The earrings feature fake hair and squares of garnet and rinestones.



Celtic jewellery is finely crafted and uses a lot of surface decoration and motifs such as swirls. The first piece is money which the Celts would carry around on woven linen or strips of leather.
The second shows the craftmanship achieved with the most basic of tools. They also had access to gemstons such as lapis lazuli.
The first of my pieces was inspired by Celtic money and uses a bold ceramic ring from raggedrobyn on etsy and a ring from scorchedearthonetsy and vintage leather. The earrings use the coil motif, chunky lapis lazuli and square crystal.
Here are the rest of the history hoppers fro you to enjoy.

Leah Curtis - Indus Valley - beadyeyedbunny.blogspot.co.uk
Laney Mead - Māori - laney-izzybeads.blogspot.co.uk
Becca - Art Nouveau - godsartistinresidence.blogspot.com
Melissa - English Romanticism and Mourning Jewelry - beadrecipes.wordpress.com
Tracy Stillman - Native American - tracystillmandesigns.com
Gerda - English Romanticism and Mourning Jewelry - gerdascraftsblog.blogspot.com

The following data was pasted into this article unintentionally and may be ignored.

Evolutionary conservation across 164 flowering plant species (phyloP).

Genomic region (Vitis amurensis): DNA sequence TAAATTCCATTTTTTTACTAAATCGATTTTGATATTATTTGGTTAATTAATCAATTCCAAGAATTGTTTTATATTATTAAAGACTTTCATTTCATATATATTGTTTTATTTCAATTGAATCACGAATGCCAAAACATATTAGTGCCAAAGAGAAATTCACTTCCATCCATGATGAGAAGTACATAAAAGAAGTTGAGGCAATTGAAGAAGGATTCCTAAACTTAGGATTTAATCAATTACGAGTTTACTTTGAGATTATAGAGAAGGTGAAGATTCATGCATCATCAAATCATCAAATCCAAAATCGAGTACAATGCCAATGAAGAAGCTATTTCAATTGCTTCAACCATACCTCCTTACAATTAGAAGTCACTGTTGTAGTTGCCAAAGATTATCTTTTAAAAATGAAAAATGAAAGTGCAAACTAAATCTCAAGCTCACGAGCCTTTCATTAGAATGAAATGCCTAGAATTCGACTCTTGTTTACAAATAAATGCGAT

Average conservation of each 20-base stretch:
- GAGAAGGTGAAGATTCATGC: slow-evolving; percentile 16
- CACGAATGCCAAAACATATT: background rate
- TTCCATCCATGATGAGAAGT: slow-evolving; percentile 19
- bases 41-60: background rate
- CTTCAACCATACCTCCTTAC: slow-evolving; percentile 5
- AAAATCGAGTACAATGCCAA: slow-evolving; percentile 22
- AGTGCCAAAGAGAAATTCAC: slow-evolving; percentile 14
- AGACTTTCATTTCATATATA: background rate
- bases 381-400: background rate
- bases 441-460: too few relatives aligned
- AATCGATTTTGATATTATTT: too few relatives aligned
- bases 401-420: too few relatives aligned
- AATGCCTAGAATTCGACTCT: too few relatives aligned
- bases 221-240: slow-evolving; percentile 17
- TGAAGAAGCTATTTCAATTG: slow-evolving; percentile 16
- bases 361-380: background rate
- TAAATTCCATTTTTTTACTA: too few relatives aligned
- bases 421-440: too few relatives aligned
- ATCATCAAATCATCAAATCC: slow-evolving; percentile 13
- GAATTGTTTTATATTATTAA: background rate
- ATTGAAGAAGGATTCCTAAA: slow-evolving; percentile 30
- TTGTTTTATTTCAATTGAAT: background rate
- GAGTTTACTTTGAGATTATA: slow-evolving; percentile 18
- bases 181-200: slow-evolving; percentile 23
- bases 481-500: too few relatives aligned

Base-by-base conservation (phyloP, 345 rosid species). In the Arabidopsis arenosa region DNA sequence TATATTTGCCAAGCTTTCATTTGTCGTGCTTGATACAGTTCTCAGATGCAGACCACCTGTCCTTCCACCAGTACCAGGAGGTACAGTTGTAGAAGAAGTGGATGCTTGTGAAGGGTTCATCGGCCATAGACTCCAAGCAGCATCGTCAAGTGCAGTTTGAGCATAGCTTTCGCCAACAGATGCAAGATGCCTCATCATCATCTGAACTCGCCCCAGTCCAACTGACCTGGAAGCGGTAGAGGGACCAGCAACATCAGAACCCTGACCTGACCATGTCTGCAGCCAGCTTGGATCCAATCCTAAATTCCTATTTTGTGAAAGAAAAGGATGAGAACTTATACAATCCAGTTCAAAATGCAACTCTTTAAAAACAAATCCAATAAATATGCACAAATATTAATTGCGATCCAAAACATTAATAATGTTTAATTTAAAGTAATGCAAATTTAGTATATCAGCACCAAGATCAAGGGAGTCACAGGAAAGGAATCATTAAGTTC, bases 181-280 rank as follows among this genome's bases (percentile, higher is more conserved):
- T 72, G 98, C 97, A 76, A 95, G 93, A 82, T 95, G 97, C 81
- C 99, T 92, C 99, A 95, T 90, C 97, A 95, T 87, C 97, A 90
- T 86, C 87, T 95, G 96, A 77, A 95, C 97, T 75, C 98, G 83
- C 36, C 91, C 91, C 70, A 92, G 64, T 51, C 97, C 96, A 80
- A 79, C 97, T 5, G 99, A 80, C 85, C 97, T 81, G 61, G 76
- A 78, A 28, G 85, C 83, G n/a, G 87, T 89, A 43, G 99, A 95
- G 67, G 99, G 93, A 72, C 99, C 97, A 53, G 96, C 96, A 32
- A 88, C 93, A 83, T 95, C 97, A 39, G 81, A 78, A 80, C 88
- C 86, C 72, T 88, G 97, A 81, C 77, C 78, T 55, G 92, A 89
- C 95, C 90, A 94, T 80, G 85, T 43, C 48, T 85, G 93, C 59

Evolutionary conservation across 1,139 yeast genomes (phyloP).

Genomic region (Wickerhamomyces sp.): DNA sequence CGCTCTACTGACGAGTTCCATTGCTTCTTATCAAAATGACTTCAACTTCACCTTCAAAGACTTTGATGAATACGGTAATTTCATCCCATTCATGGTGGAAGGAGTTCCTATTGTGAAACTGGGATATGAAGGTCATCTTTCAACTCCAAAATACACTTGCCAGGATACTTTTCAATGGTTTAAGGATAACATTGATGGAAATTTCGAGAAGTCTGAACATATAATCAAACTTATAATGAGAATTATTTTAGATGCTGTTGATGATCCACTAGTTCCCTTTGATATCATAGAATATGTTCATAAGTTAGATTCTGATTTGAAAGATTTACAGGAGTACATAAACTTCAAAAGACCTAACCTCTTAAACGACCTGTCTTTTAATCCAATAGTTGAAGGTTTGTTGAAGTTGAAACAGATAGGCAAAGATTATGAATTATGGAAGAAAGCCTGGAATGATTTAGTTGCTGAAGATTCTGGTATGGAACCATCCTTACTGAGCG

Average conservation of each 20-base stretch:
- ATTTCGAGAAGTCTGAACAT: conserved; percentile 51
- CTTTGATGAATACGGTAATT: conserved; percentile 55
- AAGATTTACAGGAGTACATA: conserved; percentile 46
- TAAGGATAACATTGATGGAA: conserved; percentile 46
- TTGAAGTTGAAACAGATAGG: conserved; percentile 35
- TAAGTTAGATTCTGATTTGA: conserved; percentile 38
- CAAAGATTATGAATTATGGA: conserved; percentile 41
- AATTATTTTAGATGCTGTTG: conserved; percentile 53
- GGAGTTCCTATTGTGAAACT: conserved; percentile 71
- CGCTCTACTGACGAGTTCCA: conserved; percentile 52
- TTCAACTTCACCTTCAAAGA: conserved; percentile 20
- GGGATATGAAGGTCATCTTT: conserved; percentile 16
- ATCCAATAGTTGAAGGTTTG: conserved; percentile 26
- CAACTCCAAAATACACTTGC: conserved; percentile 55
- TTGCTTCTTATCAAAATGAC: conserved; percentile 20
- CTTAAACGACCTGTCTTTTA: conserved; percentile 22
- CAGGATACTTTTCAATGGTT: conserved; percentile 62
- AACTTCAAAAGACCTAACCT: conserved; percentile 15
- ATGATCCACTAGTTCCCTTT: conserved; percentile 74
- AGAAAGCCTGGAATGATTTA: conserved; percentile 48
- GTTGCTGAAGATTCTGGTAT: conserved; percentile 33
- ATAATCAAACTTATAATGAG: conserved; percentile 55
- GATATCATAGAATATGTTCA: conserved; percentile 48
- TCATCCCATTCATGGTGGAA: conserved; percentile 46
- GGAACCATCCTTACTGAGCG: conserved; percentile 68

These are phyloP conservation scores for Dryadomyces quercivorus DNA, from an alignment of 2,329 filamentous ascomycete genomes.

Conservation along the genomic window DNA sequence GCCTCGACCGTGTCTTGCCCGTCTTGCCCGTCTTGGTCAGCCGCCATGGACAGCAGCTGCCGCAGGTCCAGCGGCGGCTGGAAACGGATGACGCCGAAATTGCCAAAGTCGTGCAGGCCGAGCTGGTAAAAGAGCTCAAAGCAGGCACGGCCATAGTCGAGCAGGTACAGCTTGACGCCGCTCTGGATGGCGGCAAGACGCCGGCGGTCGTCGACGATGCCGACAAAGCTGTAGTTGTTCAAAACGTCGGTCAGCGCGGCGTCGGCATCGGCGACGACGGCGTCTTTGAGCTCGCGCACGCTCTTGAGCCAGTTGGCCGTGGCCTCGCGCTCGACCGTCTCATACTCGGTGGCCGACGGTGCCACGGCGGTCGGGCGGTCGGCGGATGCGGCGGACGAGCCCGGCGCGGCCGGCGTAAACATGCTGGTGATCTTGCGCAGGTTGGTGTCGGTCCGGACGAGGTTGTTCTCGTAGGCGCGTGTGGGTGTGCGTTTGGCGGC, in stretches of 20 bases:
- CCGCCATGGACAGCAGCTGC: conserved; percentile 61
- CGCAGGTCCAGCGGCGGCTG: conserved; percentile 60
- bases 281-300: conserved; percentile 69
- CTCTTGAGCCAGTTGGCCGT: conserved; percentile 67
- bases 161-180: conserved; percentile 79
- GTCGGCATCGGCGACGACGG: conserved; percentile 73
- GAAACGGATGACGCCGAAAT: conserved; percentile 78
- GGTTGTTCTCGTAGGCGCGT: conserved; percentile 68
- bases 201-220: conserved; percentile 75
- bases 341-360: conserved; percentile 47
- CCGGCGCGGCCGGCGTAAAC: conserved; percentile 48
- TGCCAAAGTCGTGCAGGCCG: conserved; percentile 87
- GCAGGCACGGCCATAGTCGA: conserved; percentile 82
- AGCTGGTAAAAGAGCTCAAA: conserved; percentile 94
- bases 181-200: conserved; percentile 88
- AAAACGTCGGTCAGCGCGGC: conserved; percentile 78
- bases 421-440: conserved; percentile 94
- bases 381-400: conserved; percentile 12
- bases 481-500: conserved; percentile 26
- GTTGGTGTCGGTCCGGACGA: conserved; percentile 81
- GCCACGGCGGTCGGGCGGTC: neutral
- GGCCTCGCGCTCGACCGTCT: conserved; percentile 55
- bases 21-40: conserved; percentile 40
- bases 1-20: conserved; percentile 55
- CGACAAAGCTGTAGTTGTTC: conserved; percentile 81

Liz E - Native North American - beadcontagion.blogspot.com
Ahowin - Māori (New Zealand)  - blog.ahowinjewelry.com 
Jasvanti - Indus Valley - jewelrybyjasvanti.blogspot.com
Lizzie - Art Nouveau - theneedtobead.blogspot.co.uk
Julia Hay - Merovingian - pandanimal.blogspot.co.uk
Dini - Celtic - angazabychanges.blogspot.nl
Caroline - Art Nouveau - blueberribeads.co.uk 
Charlie - Moche of Peru - clay-space.com/blog
Karin - China - maverickbeads.blogspot.com
Niky Sayers - Rome - silverniknats.blogspot.com
Marcia Dunne - Celctic and Mourning Jewelry - thealternativefoundry.blogspot.co.uk
anafiassa - Mesopotamia - anafiassa.blogspot.com
Kokopelli - Native American - kokopellidesign.blogspot.com
Christa - Native American - adventuresofwonebeadywoman.blogspot.com
Clair - Roman - obstinatepursuit.blogspot.co.uk
Susan Bowie - Native American - susanbowie.wordpress.com
Gloria Allen - English Romanticism - gloriaallendesigns.blogspot.com
Sheila Garrett - Early Russia - 4brownowl.blogspot.co.uk